When facial expressions dominate emotion perception in groups of virtual characters

Robin Palmberg, Christopher Peters, Adam Qureshi

Research output: Contribution to conferencePaper

1 Citation (Scopus)
92 Downloads (Pure)

Abstract

Virtual characters play a central role in populating virtual worlds, whether they act as conduits for human expressions as avatars or are automatically controlled by a machine as agents. In modern game-related scenarios, it is economical to assemble virtual characters from varying sources of appearances and motions. However, doing so may have unintended consequences with respect to how people perceive their expressions. This paper presents an initial study investigating the impact of facial expressions and full body motions from varying sources on the perception of intense positive and negative emotional expressions in small groups of virtual characters. 21 participants views a small group of three virtual characters engaged in intense animated behaviours as their face and body motions were varied between positive, neutral and negative valence expressions. While emotion perception was based on both the bodies and the faces of the characters, we found a strong impact of the valence of facial expressions on the perception of emotions in the group. We discuss these findings in relation to the combination of manually created and automatically defined motion sources, highlighting implications for the animation of virtual characters.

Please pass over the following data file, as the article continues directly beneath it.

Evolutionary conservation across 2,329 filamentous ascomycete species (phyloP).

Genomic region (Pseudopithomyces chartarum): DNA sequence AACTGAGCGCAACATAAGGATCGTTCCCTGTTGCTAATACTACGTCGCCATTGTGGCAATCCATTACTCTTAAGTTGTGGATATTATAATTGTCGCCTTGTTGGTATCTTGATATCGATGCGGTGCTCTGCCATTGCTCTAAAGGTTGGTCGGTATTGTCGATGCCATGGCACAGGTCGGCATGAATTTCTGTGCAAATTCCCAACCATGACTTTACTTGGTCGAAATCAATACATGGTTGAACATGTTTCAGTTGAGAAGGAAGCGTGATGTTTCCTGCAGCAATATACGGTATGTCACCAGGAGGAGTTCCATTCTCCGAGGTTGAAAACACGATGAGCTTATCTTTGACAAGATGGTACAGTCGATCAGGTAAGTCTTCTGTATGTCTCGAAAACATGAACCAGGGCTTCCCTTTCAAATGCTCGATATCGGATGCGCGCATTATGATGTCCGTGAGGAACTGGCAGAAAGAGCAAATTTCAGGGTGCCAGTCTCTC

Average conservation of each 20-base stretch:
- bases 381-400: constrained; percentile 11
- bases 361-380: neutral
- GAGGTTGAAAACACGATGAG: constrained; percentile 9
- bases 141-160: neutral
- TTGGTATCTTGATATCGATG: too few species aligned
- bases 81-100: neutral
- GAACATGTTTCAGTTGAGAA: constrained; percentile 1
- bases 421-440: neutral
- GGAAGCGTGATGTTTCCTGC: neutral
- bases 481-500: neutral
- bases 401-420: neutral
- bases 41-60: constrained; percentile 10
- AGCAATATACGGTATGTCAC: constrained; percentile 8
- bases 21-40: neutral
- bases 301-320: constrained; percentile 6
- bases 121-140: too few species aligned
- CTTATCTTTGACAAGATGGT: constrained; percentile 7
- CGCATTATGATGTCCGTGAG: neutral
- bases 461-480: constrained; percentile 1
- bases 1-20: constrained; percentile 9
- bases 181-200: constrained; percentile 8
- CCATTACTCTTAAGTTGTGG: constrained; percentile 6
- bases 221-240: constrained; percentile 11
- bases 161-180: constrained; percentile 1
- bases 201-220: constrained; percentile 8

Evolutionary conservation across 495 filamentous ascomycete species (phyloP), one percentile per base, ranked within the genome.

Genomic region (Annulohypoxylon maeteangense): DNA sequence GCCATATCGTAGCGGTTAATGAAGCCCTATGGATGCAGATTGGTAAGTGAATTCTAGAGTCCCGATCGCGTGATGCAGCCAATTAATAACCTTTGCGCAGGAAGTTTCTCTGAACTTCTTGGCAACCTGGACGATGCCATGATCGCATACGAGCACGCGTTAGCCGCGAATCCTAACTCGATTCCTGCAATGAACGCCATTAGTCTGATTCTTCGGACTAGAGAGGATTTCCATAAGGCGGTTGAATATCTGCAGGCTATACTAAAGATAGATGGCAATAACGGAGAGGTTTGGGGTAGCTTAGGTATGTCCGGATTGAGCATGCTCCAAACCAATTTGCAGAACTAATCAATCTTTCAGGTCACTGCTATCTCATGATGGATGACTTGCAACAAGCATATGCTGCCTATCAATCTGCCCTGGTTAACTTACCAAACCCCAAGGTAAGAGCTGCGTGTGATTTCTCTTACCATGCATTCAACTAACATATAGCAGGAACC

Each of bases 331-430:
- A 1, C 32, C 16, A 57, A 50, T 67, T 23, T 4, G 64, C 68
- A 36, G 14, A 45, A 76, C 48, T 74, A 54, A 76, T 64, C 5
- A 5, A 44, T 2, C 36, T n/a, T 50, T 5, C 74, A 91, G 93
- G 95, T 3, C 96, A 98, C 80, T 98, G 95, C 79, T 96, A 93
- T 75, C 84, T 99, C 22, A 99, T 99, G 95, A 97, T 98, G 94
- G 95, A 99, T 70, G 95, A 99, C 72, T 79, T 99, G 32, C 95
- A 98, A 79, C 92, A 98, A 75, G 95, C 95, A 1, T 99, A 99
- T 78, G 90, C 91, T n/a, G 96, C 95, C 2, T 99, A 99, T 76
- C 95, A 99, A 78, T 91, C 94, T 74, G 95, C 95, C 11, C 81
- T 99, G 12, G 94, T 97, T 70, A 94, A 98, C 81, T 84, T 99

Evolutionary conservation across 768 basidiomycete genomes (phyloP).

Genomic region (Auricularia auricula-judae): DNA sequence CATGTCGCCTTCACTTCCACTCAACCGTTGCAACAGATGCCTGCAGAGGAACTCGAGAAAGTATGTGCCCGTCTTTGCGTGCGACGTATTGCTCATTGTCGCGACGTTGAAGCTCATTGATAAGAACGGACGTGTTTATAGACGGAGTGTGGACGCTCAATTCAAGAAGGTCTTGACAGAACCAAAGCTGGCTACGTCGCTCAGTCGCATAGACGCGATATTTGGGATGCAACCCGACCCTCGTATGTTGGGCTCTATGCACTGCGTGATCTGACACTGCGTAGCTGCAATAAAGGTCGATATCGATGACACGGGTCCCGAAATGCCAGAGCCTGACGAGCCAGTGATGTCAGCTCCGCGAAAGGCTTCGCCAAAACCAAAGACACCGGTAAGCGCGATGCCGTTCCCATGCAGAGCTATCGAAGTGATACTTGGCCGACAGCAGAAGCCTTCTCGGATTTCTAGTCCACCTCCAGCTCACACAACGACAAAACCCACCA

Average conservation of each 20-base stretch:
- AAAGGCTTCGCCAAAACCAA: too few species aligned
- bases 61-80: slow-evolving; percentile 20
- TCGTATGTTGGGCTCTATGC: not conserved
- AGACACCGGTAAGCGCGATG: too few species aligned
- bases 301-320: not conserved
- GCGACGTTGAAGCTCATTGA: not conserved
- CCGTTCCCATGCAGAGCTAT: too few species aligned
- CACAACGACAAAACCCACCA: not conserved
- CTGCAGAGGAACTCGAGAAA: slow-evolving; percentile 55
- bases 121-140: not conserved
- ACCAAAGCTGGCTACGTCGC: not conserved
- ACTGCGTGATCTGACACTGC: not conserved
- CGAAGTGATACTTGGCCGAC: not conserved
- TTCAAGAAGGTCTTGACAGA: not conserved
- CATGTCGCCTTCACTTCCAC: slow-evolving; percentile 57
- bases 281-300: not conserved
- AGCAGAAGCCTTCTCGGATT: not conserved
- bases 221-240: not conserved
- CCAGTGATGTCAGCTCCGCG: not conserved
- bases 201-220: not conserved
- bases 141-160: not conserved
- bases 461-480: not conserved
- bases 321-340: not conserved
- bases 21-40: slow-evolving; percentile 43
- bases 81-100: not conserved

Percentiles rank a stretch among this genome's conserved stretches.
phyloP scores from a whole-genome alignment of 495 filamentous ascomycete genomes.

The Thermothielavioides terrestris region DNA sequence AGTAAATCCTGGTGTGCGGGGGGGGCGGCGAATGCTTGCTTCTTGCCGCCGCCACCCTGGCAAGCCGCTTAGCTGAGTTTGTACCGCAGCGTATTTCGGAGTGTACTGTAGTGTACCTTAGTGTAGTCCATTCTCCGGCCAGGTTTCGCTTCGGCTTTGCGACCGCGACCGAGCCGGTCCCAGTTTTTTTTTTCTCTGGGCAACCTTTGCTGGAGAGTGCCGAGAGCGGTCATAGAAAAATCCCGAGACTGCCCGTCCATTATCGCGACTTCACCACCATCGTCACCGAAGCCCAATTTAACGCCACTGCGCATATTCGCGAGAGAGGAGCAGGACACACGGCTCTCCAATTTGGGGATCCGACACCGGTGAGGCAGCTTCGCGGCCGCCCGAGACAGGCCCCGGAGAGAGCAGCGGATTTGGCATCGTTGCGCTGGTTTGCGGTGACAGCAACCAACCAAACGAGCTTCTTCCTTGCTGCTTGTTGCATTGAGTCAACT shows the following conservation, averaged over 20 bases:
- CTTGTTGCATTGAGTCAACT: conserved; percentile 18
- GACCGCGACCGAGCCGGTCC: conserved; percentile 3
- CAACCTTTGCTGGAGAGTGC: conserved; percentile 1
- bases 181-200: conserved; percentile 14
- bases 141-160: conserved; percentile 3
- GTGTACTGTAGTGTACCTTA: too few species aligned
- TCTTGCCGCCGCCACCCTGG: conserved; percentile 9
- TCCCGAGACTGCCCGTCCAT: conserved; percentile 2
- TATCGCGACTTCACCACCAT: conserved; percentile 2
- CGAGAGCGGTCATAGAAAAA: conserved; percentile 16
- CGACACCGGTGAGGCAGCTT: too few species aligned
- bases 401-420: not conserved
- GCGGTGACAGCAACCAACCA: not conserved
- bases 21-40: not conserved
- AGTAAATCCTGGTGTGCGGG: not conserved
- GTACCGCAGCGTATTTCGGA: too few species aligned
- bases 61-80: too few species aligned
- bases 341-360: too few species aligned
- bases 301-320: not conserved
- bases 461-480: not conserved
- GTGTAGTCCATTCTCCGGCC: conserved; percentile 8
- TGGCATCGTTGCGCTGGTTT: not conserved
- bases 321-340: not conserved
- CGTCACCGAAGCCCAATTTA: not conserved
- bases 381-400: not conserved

Original languageEnglish
Pages157-160
DOIs
Publication statusE-pub ahead of print - 5 Oct 2017
Event9th International Conference on Virtual Worlds and Games for Serious Applications (VS-Games) - Athens, Greece
Duration: 6 Sep 20178 Sep 2017

Conference

Conference9th International Conference on Virtual Worlds and Games for Serious Applications (VS-Games)
CountryGreece
CityAthens
Period6/09/178/09/17

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